General Question

Kraken's avatar

What can we do to ensure the traditional breeding grounds of salmon considering the problems of overfishing and damming of rivers that they must climb up?

Asked by Kraken (1167 points ) March 28th, 2009

I know that they have upstream ladders installed but I am quite sure we’re not doing enough. As a consumer I am quite sure that you are not too pleased with the flavor of farm raised salmon.
http://www.youtube.com/watch?v=5Lf8RvSw0xU

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9 Answers

dynamicduo's avatar

I have no objections towards the flavour of farmed salmon, and I would purchase it or other fish with no qualms in order to alleviate the burden on wild fish farming and overfishing.

I think the best approach in keeping them alive is to not eat then, and to encourage the consumption of other fish or meats.

Kraken's avatar

@dynamicduo that said, how would you accommodate the omega3 fatty acids they produce, and the flavor that most consumers demand. I don’t see that your acceptance of sub-par fish would appeal to the masses however who indeed do control how the market operates.

dynamicduo's avatar

I can get my Omega 3 fatty acids elsewhere. It’s not just salmon that produces it! In fact, Flax seeds have more than salmon does.

Regarding the flavour, well this is not really my problem to fix. It’s up to the marketing companies to solve, that is, if they actually want to solve it. The salmon industry would be pretty angry in losing customers, but they’re also the ones doing the overfishing. The burden is really on the other fish producers, they need to make consumers aware that other fish exist and are equally delicious and versatile.

If customers aren’t willing to sacrifice the flavour, then I think that salmon will one day become extinct, then they’ll have the flavour taken away from them permanently. It’s not like it’s the first species humans have eaten to extinction.

Kraken's avatar

@dynamicduo Flax seeds are yucky, all I can think of is linen. The Northwest is slowly but surely de-damming important rivers. I also think that many Native American tribes that depend upon spawning salmon for their food would be excellent protectors of this very crucial step in the salmon life cycle. I for one really find fresh caught salmon to be a truly delicious treat and I have noticed the drab flavor of farm raised fish. We have to have faith that we as people can reverse the harms that we have done.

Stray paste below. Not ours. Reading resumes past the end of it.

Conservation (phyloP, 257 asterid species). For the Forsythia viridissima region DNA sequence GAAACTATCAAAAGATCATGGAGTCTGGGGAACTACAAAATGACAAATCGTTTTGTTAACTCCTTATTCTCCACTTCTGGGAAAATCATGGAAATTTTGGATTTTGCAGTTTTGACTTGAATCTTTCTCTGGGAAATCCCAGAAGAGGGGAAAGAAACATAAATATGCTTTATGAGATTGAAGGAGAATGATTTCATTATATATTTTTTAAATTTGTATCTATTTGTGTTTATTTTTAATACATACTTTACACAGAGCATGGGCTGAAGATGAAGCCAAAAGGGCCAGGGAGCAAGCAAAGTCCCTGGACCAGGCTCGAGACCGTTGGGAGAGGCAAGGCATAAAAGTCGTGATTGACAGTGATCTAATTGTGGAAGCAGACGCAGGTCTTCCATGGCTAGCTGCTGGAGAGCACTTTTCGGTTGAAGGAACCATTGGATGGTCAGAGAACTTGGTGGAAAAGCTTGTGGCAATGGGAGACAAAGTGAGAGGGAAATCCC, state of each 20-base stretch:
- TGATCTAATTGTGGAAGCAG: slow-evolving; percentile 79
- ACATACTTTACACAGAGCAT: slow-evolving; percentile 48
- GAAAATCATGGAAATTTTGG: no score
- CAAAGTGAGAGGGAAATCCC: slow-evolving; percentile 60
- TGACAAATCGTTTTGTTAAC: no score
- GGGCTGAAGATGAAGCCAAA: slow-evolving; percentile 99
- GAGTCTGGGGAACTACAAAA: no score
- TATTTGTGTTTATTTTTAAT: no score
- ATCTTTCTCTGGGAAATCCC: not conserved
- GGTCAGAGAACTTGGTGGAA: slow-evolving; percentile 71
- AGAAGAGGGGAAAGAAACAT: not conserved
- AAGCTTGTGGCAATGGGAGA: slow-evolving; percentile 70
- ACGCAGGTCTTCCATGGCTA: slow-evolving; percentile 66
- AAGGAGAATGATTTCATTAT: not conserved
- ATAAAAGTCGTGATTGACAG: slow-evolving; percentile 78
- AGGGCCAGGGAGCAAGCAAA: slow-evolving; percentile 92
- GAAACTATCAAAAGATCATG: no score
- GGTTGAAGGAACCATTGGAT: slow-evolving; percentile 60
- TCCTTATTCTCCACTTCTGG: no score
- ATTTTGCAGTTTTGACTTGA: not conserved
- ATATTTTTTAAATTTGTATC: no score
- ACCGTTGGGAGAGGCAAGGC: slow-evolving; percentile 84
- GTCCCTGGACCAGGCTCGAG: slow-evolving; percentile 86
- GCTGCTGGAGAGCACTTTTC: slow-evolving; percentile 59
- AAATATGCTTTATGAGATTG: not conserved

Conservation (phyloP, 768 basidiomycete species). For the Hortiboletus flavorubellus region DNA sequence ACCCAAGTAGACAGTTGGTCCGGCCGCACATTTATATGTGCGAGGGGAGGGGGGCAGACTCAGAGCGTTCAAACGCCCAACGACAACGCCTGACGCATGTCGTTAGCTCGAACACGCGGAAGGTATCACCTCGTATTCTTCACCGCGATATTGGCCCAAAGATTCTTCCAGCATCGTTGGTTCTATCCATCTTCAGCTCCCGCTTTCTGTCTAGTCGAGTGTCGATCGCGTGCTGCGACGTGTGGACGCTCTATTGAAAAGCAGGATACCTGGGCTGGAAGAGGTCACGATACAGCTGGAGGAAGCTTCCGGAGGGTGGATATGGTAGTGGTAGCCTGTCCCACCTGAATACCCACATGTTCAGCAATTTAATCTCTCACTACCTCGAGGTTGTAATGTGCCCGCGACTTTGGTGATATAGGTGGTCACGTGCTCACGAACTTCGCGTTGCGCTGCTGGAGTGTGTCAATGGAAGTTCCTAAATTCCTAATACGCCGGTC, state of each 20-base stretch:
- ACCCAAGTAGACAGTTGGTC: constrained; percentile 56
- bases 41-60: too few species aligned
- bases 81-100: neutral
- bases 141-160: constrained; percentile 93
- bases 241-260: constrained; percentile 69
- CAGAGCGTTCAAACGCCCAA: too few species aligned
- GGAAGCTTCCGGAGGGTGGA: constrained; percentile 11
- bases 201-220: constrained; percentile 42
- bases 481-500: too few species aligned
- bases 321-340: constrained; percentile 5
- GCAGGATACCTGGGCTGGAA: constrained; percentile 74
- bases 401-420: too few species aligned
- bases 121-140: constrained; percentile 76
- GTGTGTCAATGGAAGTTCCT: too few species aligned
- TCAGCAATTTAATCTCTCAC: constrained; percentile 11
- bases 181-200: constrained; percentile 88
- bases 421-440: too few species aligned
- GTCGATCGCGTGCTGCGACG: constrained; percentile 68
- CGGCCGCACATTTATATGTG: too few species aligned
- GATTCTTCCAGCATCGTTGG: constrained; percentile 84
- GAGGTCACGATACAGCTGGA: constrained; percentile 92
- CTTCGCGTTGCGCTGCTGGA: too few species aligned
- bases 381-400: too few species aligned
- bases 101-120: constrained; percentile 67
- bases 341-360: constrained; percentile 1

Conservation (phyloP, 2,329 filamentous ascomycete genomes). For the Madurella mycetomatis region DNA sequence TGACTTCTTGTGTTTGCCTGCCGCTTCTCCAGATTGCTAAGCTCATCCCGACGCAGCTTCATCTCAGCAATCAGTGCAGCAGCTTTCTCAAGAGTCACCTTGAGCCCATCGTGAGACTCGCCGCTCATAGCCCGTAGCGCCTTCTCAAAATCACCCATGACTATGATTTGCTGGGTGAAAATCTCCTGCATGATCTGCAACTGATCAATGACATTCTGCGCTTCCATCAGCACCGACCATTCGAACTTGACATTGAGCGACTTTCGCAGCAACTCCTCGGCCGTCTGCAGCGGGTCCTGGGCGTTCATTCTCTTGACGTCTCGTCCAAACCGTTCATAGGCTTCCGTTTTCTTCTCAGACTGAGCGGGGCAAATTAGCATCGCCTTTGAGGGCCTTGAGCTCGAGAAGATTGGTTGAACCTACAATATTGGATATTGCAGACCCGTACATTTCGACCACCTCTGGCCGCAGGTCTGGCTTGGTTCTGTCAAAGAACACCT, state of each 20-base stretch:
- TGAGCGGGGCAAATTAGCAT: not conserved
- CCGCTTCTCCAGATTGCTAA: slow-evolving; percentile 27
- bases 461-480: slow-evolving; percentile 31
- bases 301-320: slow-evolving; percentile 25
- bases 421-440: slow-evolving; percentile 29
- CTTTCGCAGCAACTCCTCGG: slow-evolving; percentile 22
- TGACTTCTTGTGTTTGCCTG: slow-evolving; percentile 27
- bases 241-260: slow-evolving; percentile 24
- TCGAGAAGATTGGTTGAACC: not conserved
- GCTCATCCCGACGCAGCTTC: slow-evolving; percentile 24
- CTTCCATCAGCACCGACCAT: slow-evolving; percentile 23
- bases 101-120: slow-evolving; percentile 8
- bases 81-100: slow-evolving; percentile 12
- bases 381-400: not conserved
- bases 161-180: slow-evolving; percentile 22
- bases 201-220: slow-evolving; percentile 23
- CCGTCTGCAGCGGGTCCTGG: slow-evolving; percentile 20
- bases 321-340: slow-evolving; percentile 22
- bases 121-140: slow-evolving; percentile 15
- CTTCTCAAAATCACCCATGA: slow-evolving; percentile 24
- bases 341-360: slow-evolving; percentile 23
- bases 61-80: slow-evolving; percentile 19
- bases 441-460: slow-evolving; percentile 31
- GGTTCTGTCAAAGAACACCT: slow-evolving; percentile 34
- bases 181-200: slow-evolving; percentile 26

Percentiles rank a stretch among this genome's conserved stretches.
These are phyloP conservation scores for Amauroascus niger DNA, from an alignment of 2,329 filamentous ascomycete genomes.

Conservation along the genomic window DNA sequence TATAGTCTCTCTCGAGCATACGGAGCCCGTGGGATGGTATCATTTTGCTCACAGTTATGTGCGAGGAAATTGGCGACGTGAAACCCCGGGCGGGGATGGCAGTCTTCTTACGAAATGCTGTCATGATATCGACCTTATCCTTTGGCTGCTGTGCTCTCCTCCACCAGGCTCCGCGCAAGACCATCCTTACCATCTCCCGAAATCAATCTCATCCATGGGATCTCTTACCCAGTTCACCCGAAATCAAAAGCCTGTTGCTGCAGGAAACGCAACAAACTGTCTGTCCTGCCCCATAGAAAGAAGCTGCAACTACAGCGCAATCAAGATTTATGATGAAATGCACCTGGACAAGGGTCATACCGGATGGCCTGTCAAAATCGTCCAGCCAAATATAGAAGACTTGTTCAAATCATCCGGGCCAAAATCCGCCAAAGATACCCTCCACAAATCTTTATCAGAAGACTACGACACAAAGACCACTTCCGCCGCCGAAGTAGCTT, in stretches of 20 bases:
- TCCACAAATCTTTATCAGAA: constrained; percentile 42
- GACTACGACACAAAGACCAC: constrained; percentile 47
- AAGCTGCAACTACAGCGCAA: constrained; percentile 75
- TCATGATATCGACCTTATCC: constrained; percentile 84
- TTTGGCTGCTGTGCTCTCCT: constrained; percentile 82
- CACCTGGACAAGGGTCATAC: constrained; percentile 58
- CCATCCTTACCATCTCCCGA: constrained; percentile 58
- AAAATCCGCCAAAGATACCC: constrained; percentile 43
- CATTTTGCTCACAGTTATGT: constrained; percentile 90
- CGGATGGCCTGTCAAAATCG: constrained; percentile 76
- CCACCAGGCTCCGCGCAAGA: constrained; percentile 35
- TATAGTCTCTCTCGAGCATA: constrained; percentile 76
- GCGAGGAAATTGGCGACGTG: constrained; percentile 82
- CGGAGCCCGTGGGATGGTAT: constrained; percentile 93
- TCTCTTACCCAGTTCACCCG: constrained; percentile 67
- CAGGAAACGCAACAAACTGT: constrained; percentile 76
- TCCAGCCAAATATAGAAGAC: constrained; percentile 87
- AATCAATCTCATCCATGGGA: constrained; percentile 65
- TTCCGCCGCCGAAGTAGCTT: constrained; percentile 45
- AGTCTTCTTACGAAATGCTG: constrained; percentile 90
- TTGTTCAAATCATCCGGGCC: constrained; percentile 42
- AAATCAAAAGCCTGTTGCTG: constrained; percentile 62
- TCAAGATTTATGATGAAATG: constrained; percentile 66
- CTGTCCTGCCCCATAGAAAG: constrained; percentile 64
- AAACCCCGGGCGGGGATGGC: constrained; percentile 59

dynamicduo's avatar

Well, walnuts then. Or shrimp. What I’m saying is that there is more than one source of Omega 3 fatty acids.

I’m glad you have faith in your ability to reverse damming etc, but I’m quite comfortable sitting here eating a wide variety of foods, and I feel that my choice plays an equal part in reducing the damage done to salmon populations :)

Response moderated
crisw's avatar

Although I don’t eat salmon, there are some good arguments for people who do to choose wild salmon over farm-raised- and, in fact, many organizations working for salmon will verify this. Salmon ranching has very negative impacts on the ecosystem.

The best thing to do for wild salmon is to support measures that assure the conservation of their habitat.

Elfman's avatar

This is a good question but some of the answers here illustrate many of the misunderstandings that cloud the farmed vs. wild salmon issue.

Farmed salmon harms, not helps, wild salmon. Learn the facts and support the organizations working to protect wild salmon ecosystems and promote sustainable wild salmon fisheries and markets:

http://wildsalmoncenter.org/about/faq.php#farm

http://www.whywild.org/site/c.adKGIRNsEoG/b.2382871/k.BDDF/Home.htm

http://www.msc.org/

Kraken's avatar

@crisw You always tell it as it is and yet again you have the knock out story to tell. Yet again you have proven that you are well worth listening to and that we all should take what you have to say very seriously. You’ve always earned my sincerest regards.

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